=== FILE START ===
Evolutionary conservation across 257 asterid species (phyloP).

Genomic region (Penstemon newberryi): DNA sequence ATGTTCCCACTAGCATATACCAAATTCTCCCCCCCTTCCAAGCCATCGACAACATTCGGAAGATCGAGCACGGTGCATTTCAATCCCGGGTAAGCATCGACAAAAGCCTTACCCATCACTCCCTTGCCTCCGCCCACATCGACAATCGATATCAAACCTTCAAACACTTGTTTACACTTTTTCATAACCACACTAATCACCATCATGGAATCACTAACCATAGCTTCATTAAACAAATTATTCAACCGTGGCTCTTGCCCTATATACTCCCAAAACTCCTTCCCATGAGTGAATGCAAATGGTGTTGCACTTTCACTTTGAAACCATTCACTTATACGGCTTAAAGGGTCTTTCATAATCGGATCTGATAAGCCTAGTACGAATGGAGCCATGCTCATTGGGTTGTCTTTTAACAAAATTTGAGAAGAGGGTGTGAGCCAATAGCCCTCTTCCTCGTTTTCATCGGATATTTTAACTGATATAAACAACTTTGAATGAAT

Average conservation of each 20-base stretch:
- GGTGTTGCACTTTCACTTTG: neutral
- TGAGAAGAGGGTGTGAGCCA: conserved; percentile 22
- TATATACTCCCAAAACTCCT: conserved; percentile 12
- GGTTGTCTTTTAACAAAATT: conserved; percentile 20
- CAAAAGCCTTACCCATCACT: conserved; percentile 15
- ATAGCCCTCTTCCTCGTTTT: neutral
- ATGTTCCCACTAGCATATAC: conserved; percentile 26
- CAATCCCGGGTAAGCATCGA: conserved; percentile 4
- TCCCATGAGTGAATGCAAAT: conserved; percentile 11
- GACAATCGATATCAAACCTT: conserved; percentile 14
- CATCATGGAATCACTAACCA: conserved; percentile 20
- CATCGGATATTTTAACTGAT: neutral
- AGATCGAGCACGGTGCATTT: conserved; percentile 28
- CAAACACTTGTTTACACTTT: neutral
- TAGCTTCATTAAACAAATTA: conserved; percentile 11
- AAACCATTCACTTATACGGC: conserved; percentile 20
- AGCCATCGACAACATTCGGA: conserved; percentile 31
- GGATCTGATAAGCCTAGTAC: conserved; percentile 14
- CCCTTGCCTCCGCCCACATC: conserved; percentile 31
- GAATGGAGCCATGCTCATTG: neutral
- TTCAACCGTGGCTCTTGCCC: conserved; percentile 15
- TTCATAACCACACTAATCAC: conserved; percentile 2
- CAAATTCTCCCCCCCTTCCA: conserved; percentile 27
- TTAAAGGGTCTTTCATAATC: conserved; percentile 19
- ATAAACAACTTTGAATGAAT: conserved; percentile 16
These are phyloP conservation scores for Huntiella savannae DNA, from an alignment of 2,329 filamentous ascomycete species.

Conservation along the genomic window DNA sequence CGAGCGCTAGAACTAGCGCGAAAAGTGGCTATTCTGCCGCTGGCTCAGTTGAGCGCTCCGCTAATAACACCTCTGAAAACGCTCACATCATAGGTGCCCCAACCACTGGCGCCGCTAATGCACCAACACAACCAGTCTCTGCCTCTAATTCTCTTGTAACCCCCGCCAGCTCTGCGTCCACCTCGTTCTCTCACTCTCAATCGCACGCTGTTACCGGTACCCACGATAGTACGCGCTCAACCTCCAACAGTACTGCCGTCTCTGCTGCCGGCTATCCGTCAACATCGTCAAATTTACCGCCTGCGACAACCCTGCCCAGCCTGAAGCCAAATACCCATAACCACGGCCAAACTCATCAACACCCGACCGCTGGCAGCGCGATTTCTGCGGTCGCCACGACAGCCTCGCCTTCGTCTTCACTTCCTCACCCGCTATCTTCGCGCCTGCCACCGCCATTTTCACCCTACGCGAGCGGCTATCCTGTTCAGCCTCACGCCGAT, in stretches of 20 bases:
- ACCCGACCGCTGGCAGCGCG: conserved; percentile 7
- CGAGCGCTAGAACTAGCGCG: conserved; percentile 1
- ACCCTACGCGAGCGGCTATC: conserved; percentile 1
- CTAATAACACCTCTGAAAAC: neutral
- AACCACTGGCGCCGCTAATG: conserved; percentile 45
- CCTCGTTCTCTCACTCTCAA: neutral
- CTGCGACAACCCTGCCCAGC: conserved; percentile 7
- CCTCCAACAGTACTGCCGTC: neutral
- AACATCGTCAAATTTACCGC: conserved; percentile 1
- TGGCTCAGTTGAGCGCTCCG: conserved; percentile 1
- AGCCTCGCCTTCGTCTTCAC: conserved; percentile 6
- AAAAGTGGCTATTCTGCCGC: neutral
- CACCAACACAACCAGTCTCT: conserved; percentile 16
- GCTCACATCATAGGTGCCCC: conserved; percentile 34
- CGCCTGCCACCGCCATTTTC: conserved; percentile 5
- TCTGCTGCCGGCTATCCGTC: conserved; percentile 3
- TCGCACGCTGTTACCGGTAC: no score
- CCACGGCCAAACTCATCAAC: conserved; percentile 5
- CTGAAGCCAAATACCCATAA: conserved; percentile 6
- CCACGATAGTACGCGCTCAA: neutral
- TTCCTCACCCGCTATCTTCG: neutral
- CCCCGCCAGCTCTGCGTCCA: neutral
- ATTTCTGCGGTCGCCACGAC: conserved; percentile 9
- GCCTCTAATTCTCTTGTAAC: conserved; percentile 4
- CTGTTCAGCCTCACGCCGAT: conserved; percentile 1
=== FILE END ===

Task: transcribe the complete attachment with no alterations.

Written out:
Evolutionary conservation across 257 asterid species (phyloP).

Genomic region (Penstemon newberryi): DNA sequence ATGTTCCCACTAGCATATACCAAATTCTCCCCCCCTTCCAAGCCATCGACAACATTCGGAAGATCGAGCACGGTGCATTTCAATCCCGGGTAAGCATCGACAAAAGCCTTACCCATCACTCCCTTGCCTCCGCCCACATCGACAATCGATATCAAACCTTCAAACACTTGTTTACACTTTTTCATAACCACACTAATCACCATCATGGAATCACTAACCATAGCTTCATTAAACAAATTATTCAACCGTGGCTCTTGCCCTATATACTCCCAAAACTCCTTCCCATGAGTGAATGCAAATGGTGTTGCACTTTCACTTTGAAACCATTCACTTATACGGCTTAAAGGGTCTTTCATAATCGGATCTGATAAGCCTAGTACGAATGGAGCCATGCTCATTGGGTTGTCTTTTAACAAAATTTGAGAAGAGGGTGTGAGCCAATAGCCCTCTTCCTCGTTTTCATCGGATATTTTAACTGATATAAACAACTTTGAATGAAT

Average conservation of each 20-base stretch:
- GGTGTTGCACTTTCACTTTG: neutral
- TGAGAAGAGGGTGTGAGCCA: conserved; percentile 22
- TATATACTCCCAAAACTCCT: conserved; percentile 12
- GGTTGTCTTTTAACAAAATT: conserved; percentile 20
- CAAAAGCCTTACCCATCACT: conserved; percentile 15
- ATAGCCCTCTTCCTCGTTTT: neutral
- ATGTTCCCACTAGCATATAC: conserved; percentile 26
- CAATCCCGGGTAAGCATCGA: conserved; percentile 4
- TCCCATGAGTGAATGCAAAT: conserved; percentile 11
- GACAATCGATATCAAACCTT: conserved; percentile 14
- CATCATGGAATCACTAACCA: conserved; percentile 20
- CATCGGATATTTTAACTGAT: neutral
- AGATCGAGCACGGTGCATTT: conserved; percentile 28
- CAAACACTTGTTTACACTTT: neutral
- TAGCTTCATTAAACAAATTA: conserved; percentile 11
- AAACCATTCACTTATACGGC: conserved; percentile 20
- AGCCATCGACAACATTCGGA: conserved; percentile 31
- GGATCTGATAAGCCTAGTAC: conserved; percentile 14
- CCCTTGCCTCCGCCCACATC: conserved; percentile 31
- GAATGGAGCCATGCTCATTG: neutral
- TTCAACCGTGGCTCTTGCCC: conserved; percentile 15
- TTCATAACCACACTAATCAC: conserved; percentile 2
- CAAATTCTCCCCCCCTTCCA: conserved; percentile 27
- TTAAAGGGTCTTTCATAATC: conserved; percentile 19
- ATAAACAACTTTGAATGAAT: conserved; percentile 16
These are phyloP conservation scores for Huntiella savannae DNA, from an alignment of 2,329 filamentous ascomycete species.

Conservation along the genomic window DNA sequence CGAGCGCTAGAACTAGCGCGAAAAGTGGCTATTCTGCCGCTGGCTCAGTTGAGCGCTCCGCTAATAACACCTCTGAAAACGCTCACATCATAGGTGCCCCAACCACTGGCGCCGCTAATGCACCAACACAACCAGTCTCTGCCTCTAATTCTCTTGTAACCCCCGCCAGCTCTGCGTCCACCTCGTTCTCTCACTCTCAATCGCACGCTGTTACCGGTACCCACGATAGTACGCGCTCAACCTCCAACAGTACTGCCGTCTCTGCTGCCGGCTATCCGTCAACATCGTCAAATTTACCGCCTGCGACAACCCTGCCCAGCCTGAAGCCAAATACCCATAACCACGGCCAAACTCATCAACACCCGACCGCTGGCAGCGCGATTTCTGCGGTCGCCACGACAGCCTCGCCTTCGTCTTCACTTCCTCACCCGCTATCTTCGCGCCTGCCACCGCCATTTTCACCCTACGCGAGCGGCTATCCTGTTCAGCCTCACGCCGAT, in stretches of 20 bases:
- ACCCGACCGCTGGCAGCGCG: conserved; percentile 7
- CGAGCGCTAGAACTAGCGCG: conserved; percentile 1
- ACCCTACGCGAGCGGCTATC: conserved; percentile 1
- CTAATAACACCTCTGAAAAC: neutral
- AACCACTGGCGCCGCTAATG: conserved; percentile 45
- CCTCGTTCTCTCACTCTCAA: neutral
- CTGCGACAACCCTGCCCAGC: conserved; percentile 7
- CCTCCAACAGTACTGCCGTC: neutral
- AACATCGTCAAATTTACCGC: conserved; percentile 1
- TGGCTCAGTTGAGCGCTCCG: conserved; percentile 1
- AGCCTCGCCTTCGTCTTCAC: conserved; percentile 6
- AAAAGTGGCTATTCTGCCGC: neutral
- CACCAACACAACCAGTCTCT: conserved; percentile 16
- GCTCACATCATAGGTGCCCC: conserved; percentile 34
- CGCCTGCCACCGCCATTTTC: conserved; percentile 5
- TCTGCTGCCGGCTATCCGTC: conserved; percentile 3
- TCGCACGCTGTTACCGGTAC: no score
- CCACGGCCAAACTCATCAAC: conserved; percentile 5
- CTGAAGCCAAATACCCATAA: conserved; percentile 6
- CCACGATAGTACGCGCTCAA: neutral
- TTCCTCACCCGCTATCTTCG: neutral
- CCCCGCCAGCTCTGCGTCCA: neutral
- ATTTCTGCGGTCGCCACGAC: conserved; percentile 9
- GCCTCTAATTCTCTTGTAAC: conserved; percentile 4
- CTGTTCAGCCTCACGCCGAT: conserved; percentile 1